Well we did it! We got on a cargo ferry and made the 18 hr journey from Baja to Mainland Mexico. Woohoo!
We (Jamie mostly, I was rendered immobile by my stab-ray wound, read about that here) packed up our camp at Playa Tecolote on Sunday night in preparation for an early departure on Monday. We wanted to get into town and take care of a few loose ends before boarding the ferry that afternoon.
We chose to take the TMC Ferry because of Reina. Oh the things you do for your dog. Our previous plan was to take the Baja Ferries Line across. According to the pictures and other people’s accounts, Baja Ferries is kinda like a cruise ship. There are cabins with real beds and hot water showers. There are even restaurants and bars, yes, barS, meaning multiple. I know, sounds fabulous right? Wrong. Poor Reina was going to be locked up in a cage in the doggy dungeon. We would not be able to visit her during the whole trip, which means that she would have to either hold her potty or go to the bathroom where she slept.
Obviously that was not going to happen. With the TMC ferry there aren’t bars, restaurants or cabins, but you have access to your car and your pooch the entire time. In fact, Reina did not leave our side the entire time. You also get two meal tickets, one for dinner and one for breakfast, and it was about $100 cheaper than the Baja Ferries.
We pulled into the port at around noon and headed straight for Banjercito. We hadn’t gotten our vehicle permit in TJ so we had to pick one up here and put the $200 deposit down. This was fast and simple because we had dropped off our paperwork on Saturday (On Saturday we got lucky and the guard let us park outside the gate and walk through. Monday we had to pay $21 pesos to park and go to the Banjercito. Definitely worth it to try and park outside if you need to get your vehicle permit.). They needed copies of Jamie’s passport (hes on the title), the title, and his visa. We had thought ahead about the copies we would need and didn’t have to make copies there at the port.
After we got our permit, we drove through the aduana gates. We picked the wrong line because we ended up having to speak with a guy at the gate instead of just pushing a button and going through. The man asked us a few simple questions, looked at Jamie’s passport and had Jamie get out of the car to push the button, green light means GO and red means car search. Lucky we got green.
We then got weighed and measured we had a few hours to kill before they started loading the ferry. Reina spent the time sleeping while Jamie and I planned where we were going to go once we got to Mazatlan.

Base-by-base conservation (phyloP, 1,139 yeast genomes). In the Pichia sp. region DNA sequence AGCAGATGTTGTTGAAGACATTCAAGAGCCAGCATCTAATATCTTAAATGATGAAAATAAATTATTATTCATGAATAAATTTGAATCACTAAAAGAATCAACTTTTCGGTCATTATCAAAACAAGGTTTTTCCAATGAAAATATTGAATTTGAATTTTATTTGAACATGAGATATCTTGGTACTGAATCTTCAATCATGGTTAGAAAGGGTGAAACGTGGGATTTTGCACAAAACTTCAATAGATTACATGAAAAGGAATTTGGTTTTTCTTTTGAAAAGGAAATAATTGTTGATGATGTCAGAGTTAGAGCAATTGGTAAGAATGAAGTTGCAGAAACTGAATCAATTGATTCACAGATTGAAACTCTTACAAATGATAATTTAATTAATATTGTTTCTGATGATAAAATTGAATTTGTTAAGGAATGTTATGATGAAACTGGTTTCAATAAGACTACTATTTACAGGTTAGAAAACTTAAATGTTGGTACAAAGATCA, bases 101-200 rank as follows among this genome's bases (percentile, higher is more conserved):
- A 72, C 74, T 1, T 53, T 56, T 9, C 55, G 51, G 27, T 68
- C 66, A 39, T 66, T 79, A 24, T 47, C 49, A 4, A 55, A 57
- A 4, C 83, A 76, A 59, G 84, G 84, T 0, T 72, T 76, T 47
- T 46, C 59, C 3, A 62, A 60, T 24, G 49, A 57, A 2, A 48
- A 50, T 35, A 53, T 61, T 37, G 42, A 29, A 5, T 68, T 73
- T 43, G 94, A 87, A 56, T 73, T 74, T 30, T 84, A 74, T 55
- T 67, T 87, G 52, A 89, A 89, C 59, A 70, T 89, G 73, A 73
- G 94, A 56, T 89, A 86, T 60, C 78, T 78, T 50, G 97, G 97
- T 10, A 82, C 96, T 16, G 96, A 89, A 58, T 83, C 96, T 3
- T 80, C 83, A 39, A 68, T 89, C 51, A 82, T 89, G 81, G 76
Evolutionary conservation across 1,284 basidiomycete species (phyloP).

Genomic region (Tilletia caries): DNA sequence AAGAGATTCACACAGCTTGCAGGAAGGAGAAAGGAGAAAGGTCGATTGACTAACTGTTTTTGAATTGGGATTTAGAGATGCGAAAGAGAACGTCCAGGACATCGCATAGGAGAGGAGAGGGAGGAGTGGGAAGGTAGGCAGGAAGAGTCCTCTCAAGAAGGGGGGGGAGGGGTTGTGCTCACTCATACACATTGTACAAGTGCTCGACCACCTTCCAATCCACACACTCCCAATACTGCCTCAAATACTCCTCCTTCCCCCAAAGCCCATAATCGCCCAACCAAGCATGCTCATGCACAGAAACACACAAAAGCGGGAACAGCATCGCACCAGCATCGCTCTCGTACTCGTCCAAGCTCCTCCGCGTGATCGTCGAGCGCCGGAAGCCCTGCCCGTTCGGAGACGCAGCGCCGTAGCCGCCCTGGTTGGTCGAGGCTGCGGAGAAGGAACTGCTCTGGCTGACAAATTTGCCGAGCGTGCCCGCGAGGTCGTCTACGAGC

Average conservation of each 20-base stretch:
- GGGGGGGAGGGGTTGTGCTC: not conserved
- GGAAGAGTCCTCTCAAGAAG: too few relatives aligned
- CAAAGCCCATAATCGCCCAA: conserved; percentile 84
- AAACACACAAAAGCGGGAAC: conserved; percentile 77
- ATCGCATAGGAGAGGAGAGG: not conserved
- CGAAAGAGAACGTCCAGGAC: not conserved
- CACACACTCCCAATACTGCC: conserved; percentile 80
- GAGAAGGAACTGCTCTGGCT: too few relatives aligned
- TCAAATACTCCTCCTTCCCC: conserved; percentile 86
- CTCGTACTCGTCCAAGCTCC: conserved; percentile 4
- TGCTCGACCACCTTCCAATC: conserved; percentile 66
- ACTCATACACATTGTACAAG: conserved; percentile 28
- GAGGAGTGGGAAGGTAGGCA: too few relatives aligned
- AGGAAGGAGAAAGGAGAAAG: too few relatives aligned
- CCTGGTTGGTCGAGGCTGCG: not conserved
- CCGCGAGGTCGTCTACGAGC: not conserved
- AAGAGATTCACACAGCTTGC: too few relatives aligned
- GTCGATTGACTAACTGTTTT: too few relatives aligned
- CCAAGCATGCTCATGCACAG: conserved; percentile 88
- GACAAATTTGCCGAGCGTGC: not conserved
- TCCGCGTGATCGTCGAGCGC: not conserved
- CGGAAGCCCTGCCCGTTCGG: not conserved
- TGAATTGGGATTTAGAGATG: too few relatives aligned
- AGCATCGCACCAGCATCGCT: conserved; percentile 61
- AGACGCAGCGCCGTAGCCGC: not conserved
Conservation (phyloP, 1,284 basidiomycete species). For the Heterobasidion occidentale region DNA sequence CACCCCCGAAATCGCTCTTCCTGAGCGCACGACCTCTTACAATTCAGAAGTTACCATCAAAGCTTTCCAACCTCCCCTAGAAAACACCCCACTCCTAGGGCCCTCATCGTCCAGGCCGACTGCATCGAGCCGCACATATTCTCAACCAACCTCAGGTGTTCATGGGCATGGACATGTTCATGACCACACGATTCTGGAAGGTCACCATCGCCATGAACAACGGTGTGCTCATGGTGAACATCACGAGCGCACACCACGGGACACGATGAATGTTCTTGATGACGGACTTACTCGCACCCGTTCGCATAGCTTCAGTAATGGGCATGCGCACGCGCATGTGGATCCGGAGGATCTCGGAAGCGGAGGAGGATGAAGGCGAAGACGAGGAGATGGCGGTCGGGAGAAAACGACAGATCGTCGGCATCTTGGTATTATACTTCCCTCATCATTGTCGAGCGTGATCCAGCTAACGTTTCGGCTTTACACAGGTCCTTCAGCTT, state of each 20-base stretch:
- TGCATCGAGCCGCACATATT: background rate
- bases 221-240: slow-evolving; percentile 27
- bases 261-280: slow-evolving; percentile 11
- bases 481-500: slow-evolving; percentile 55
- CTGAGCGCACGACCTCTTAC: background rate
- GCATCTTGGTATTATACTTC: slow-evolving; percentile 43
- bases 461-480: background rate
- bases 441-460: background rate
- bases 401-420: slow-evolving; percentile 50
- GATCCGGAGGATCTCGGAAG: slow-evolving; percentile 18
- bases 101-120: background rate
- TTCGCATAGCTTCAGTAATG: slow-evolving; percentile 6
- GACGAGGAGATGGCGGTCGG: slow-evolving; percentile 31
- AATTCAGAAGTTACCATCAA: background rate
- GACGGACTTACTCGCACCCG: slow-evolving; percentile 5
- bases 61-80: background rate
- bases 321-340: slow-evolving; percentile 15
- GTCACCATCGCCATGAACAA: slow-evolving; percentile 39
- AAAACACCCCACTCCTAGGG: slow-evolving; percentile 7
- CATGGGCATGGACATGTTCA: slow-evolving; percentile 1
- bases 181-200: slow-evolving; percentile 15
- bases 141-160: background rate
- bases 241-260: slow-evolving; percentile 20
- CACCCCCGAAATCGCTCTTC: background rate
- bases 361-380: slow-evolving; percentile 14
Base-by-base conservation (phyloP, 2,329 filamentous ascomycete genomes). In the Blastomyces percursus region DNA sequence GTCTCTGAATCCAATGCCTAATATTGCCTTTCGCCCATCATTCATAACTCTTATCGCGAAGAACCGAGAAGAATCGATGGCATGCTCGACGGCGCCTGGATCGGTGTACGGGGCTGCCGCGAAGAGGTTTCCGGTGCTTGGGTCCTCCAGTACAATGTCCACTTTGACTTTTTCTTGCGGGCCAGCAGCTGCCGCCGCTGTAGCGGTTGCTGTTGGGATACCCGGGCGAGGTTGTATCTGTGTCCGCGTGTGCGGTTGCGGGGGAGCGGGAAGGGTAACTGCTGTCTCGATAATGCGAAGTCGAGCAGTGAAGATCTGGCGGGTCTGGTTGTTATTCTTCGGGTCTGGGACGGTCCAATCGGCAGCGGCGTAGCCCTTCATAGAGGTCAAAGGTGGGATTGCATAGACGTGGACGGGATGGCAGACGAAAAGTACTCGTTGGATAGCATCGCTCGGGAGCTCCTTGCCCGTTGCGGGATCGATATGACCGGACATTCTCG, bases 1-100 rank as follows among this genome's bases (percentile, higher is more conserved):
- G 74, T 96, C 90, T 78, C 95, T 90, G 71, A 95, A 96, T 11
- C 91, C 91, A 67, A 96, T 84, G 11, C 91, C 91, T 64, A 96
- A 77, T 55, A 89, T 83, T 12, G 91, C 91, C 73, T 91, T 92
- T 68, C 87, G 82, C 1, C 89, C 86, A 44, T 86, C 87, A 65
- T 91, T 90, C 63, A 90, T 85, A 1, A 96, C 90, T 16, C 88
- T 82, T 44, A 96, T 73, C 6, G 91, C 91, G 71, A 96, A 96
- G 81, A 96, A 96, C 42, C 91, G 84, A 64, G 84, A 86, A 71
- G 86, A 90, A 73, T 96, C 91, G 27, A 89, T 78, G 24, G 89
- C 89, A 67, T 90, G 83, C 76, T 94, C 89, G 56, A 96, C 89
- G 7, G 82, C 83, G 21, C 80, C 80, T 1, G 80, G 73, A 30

Once we pulled up to the ferry loading dock we asked the guy to put us on the top deck but forgot to ask him if we could be placed outside and not inside by the fans. You see the fans are insanely noisy. You can’t even hear yourself think while they are running and I don’t think they stopped running the entire time.
After the car was parked and locked up we went to explore the boat and picked out a nice little spot to hang out while they finished loading all the semis. I hung out with Reina while Jamie went and grabbed our chairs and a half drank bottle of vino. We spent the next hour watching them back semis up a ramp and into position while drinking wine out of the bottle. So far so good on the TMC Ferry!
Once we started moving we coaxed Reina, slowly, down the steepest stairs known to man and set up shop on the bow of the boat. The car was going to be too noisy to sleep in, so thanks to The Dangerz advice we grabbed our sleeping mats and made a nice cozy bed right there on the bow. It was really an amazing nights sleep. The breeze was fabulous and we were able to watch shooting stars while falling asleep. Not to mention we were sleeping on the bow of a giant cargo ferry that was floating us across the Sea of Cortez, I mean come on! Who gets to do that in their lifetime?
The next morning we awoke to the sound of dolphins jumping and playing at the front of the ship and headed down to the salon for a breakfast of scrambled eggs, beans and tortillas. The food was nothing fancy but it was freshly made right before you eat it. No cafeteria line for the truckers. After breakfast we had just enough time for a quick shower before hopping in the car and hitting the road to San Blas on the Mainland!